Setup a Kafka cluster on Amazon EC2

This is the fourth article in a series to build a Big Data development environment in AWS. Before you proceed further, please read the first and second and third articles first.

What is Kafka

Apache Kafka is an open-source distributed event streaming platform used by thousands of companies for high-performance data pipelines, streaming analytics, data integration, and mission-critical applications.

Kafka is capable of capturing data from producers in near real time in the form of messages, storing it and then allowing consumers to read that data in order that the message were sent.

Examples of data producers are application log handlers, IOT devices, the binary logs of MySQL database or bookings on a ride-hailing application etc.

In this article, I will demonstrate how to set up a Kafka Broker on a single EC2 instance. We will first setup and configure Zookeeper and the Kafka Broker, then I will demonstrate how to create topics, publish and consume logs. Finally, I will demonstrate an example of publishing application logfiles to a Kafka topic and then consuming from the same topic.

Those of you familiar with AWS may be a familiar with AWS managed data streaming offerings such as Amazon Managed Streaming for Apache Kafka (MSK) and Amazon Kinesis. These are both quality products from Amazon designed for production environments. However, today we are building things from scratch using open-source Kafka to maximize our learning.

Amazon’s Managed Streaming offerings

Ready? Let’s go

A primer on Streaming terminology

First, a quick run-down on terms used when discussing Kafka technology.

An event is a record of a real world event. It may also be called a message or a record. The most important components of an event are its key, value, timestamp and metadata.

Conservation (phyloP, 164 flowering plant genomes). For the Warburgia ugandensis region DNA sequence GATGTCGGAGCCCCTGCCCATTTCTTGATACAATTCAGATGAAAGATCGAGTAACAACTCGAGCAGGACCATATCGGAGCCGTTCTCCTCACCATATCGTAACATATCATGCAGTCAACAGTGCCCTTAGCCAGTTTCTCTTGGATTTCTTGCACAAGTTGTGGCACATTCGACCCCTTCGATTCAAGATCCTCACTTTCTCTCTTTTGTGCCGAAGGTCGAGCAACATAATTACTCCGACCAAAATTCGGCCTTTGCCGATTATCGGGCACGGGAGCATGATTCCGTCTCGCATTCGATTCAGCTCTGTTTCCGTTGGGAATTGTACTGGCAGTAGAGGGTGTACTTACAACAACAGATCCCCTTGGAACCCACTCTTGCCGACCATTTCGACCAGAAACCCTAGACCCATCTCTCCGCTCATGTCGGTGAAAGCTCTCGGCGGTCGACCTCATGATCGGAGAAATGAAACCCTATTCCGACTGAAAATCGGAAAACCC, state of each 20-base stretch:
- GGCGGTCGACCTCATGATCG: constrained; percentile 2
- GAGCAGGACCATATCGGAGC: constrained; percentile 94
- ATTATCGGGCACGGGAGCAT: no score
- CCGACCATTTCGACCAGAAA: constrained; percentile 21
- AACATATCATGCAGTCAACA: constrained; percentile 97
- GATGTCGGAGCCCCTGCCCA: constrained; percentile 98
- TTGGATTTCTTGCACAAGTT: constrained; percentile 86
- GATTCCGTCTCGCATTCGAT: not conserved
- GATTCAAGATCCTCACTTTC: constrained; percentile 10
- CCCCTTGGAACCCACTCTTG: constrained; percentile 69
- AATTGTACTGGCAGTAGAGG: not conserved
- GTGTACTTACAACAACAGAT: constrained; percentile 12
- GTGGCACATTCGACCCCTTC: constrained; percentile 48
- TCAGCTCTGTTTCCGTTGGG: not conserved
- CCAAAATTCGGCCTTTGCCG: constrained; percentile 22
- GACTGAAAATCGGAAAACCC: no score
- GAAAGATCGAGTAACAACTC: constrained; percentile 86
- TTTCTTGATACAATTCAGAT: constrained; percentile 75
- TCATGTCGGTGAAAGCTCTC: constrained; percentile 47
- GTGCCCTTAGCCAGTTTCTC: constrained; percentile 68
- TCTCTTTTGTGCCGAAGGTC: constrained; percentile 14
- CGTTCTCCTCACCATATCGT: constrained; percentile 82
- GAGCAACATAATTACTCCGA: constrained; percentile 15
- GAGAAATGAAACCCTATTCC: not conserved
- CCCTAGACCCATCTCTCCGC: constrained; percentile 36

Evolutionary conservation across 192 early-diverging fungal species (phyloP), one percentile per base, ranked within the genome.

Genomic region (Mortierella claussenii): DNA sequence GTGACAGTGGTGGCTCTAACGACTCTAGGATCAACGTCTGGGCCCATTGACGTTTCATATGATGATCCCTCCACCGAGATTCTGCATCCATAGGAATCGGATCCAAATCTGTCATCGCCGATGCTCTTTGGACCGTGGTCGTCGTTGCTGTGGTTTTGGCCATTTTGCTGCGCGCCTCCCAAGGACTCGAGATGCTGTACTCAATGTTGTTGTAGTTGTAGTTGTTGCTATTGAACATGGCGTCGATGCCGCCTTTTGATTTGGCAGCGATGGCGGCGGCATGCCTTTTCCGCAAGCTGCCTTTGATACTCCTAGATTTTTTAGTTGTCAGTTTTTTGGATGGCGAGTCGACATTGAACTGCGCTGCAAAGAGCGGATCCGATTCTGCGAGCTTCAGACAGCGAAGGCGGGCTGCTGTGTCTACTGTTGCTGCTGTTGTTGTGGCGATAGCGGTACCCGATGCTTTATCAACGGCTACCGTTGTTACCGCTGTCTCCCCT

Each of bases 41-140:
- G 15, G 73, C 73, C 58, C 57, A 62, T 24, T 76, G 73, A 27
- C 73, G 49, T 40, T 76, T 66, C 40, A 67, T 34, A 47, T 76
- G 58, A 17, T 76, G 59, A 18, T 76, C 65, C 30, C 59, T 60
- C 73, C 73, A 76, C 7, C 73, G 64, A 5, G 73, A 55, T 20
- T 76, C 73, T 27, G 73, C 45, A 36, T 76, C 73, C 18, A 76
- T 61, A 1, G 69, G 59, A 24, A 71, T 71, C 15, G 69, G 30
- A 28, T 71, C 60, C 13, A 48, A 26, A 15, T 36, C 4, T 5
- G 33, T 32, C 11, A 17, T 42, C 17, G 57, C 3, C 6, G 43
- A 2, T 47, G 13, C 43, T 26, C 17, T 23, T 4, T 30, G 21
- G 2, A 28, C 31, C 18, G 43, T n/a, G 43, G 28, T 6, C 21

A producer is a client application which writes events to Kafka

A consumer is a client application which reads events from Kafka.

Events are persisted in topics once they are published. Topics are durable collections of ordered events. Events are not deleted once they are consumed and can be read multiple times as long as they are not older than the retention period.

Topics are partitioned where the topic’s messages are spread out over multiple brokers. Partitioning is crucial to ensuring scalability and allowing multiple clients to read and write to brokers at the same time.

This list is not comprehensive and I recommend reading’s excellent documentation.

Download and setup Kafka

Start up your EC2 instance, if you don’t know what this means, please refer to Create a single node Hadoop cluster

I am using a t2.xlarge instance in the ap-southeast-1 region.

You will require approximately 2 hours to complete this tutorial and the estimated cost is $0.46 USD.

The first thing we have to do is SSH into your EC2 instance, go to your AWS console and get the public IP

ssh -i {your-public-key} ubuntu@{your-public-ip}

Now let’s download the Kafka 2.6.1 tarball for Scala 2.12 to our home directory using wget


Now let’s untar and decompress the archive and move it the /opt directory

tar xzf kafka_2.12-2.6.1.tgz
sudo mv -f kafka_2.12-2.6.1 /opt

We will create a softlink from /opt/kafka to the Kafka files. This will later be used in PATH

sudo ln -s kafka_2.12-2.6.1 /opt/kafka

Add the following lines to ~/.profile using the text editor of your choice.

I’m using vim. These lines set the KAFKA_HOME and PATH environment variables

vim ~/.profile
# Add these 2 lines to ~/.profile
export KAFKA_HOME=/opt/kafka
export PATH=$PATH:${KAFKA_HOME}/bin

Run the .profile script to set the environment variable.

Do this before proceeding to the next step.

source ~/.profile

Configure Zookeeper and the Kafka Broker

We will now set up Zookeeper and the Kafka Broker.

Let’s first take a look at /opt/kafka/config/

This is where zookeeper’s configurations are stored

Here’s a brief explanation of the default configurations


dataDir is directory where ZooKeeper stores the in-memory snapshots of the data as well as the log of updates to the database


clientPort is the port at where the ZooKeeper server listens for new client connections


maxClientCnxns is maximum no. of connections which a client is allowed to a single member of the ZooKeeper cluster. Default is 10 but we have disable the limit since this is a non-production setting.


admin.enableServer allows access to the AdminServer which is an embedded Jetty server that provides an HTTP interface to the four letter word commands.